Is fractional work a threat or a productivity opportunity?

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By Victoria Stuart and Stephanie Reuss

The laws keep changing. And it often seems as if the balance of power is shifting more and more to employees.

The decision last week by the Fair Work Commission to require employers to justify decisions relating to flexible working conditions may feel like another one of these instances. It might feel like yet another legal risk for small business owners.

As small business owners, we completely understand any top-down directive seems like an intrusion on the way we do business. These decisions seem like more red tape.

But what if these changes are actually the impetus for small businesses to embrace a more productive workforce, and to future-proof their businesses?

No doubt this legislation, which requires employers to reject requests for flexible work in writing, is driven from the employee side. Many employees (94% of them, in fact) want more flexible working arrangements, but many aren’t getting them.

“Significant unmet employee need” is how the full bench put it.

And talent is the number one driver of business growth. So as business owners we need to get ahead of these changing preferences. If we don’t adapt, we won’t win, or retain, the best talent.

So what’s changed?

We’ve seen a convergence of preferences and trends towards fractional work — fractions of the traditional 40-hour work week. In fact, while the new clause is aimed mostly at parents and carers, many people want and need flexibility for a huge number of reasons: health, starting a business, funding a professional sporting career, people scaling back slowly to retirement, caring for a sick or elderly loved one. There is a proliferation of different types of workers who are seeking fractional work.

And of course, there are millennials. By 2025 they’re predicted to represent 75% of the workforce, and one of their top priorities is flexibility. A Deloitte study showed 75% of millennials consider a “work from home” policy important.

In the future, when automation impacts our workforce and parts (but not all) of jobs are automated, what other way is there than fractional work, to retain people’s skills and knowledge in our businesses?

Work will only become more flexible in the next decade. Responding to it early presents a significant advantage.

Fractional work will soon become the norm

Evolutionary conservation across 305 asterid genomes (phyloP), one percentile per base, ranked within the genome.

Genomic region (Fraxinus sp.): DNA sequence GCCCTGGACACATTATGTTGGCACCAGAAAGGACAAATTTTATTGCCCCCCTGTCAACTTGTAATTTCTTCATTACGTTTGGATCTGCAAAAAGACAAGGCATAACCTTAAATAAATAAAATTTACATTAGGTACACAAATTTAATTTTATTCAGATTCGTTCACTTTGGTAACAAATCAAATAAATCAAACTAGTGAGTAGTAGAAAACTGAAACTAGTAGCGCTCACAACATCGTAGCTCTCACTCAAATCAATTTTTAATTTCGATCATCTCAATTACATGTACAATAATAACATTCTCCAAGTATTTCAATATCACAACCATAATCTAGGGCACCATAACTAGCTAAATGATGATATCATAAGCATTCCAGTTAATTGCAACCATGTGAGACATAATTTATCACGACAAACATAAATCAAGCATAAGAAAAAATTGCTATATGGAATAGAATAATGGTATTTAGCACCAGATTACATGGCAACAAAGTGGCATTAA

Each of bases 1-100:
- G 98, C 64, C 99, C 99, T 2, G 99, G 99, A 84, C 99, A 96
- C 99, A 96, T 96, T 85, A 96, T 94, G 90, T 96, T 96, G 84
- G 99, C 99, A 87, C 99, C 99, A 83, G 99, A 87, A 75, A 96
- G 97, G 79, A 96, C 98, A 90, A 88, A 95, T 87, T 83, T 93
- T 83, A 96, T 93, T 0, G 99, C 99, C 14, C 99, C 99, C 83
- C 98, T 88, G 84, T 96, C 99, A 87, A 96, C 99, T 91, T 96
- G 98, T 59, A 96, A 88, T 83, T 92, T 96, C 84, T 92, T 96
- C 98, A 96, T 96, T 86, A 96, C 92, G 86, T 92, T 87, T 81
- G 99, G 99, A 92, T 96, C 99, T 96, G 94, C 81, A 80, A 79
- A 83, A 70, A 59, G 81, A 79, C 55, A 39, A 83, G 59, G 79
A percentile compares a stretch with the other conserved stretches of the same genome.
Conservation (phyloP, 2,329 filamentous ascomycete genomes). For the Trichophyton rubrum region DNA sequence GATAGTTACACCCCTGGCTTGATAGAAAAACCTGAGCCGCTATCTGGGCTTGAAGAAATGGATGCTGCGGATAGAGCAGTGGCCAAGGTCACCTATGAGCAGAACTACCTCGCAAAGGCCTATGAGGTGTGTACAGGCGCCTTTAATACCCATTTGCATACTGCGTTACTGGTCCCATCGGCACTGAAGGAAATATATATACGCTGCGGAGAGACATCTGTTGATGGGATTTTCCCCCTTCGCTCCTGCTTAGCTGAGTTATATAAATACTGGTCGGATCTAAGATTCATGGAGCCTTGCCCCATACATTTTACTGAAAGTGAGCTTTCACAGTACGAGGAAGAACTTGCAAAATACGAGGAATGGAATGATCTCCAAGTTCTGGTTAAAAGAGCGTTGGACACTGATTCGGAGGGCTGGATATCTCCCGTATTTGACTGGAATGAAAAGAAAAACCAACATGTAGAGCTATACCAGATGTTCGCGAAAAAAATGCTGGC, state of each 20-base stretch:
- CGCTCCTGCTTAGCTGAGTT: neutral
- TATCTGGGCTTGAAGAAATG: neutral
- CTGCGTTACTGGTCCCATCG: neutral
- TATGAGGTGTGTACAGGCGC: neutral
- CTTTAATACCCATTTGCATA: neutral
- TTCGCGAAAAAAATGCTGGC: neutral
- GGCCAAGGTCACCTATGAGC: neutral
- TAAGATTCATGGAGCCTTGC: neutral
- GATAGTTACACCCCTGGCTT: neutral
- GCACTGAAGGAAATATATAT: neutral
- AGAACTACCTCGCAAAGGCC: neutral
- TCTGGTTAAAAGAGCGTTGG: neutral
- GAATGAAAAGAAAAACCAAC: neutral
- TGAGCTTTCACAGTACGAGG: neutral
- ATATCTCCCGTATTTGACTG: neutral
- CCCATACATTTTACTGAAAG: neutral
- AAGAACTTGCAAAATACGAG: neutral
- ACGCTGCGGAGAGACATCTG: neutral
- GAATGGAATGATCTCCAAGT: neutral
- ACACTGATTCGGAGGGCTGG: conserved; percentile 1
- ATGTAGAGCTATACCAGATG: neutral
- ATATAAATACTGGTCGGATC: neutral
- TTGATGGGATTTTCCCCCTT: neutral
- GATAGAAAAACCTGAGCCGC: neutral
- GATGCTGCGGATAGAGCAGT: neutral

Creating a business environment that embraces flexibility — and which makes flexibility work in a way that is efficient and encourages good culture — is future-proofing, pure and simple.

So what to do?

  • When someone requests to work part-time, re-scope their role. Look at how you can divide the work into fractions: can some be automated, re-distributed across the team or given to a new part-time employee?
  • If you’re struggling with retention issues or engagement, you might proactively raise part-time in management conversations. Part-time workers have been proven to be more productive, engaged, loyal (staying on average one year longer) and produce higher end-customer satisfaction.
  • If you’re looking to attract the best talent, salary is one lever and flexibility is another.
  • Think about your budget in a new way. Introducing fractional work allows employers to afford a more senior person for their budget.
  • Use fractional work as a way to hire more people and gain multiple skill sets or specialists, as opposed to one generalist. This is a massive win in a situation where choosing your next hire (and potentially ruling out your ability to hire other skills) can be paralysing. We’ve been there!

Flexibility challenges norms — in the best way

Just as when the 40-hour work week was introduced, there can be a discomfort about ‘how to get the work done’.

But as the New Zealand firm Perpetual Guardian showed with its four-day work week trial, fewer hours can sometimes yield surprising outcomes like increased productivity and efficiency. Lower staff stress and better performance were also a win. (Though paying five days’ pay for four days worked might seem too steep a price for many employers!)

Flexibility requires innovation and thinking differently, both of which are vital for healthy businesses. There are experts out there to help you — in a way that drives productivity and performance.

So what might at first seem like a whole new legal risk, might actually be an opportunity to work smarter, not harder.

Victoria Stuart & Stephanie Reuss are co-chief executives and co-founders of online talent marketplace Beam Australia.

NOW READ: Controversial Fair Work Commission decision on sick leave could lead to grave consequences for small business

NOW READ: Flexible work for everyone: the evolution to a new normal


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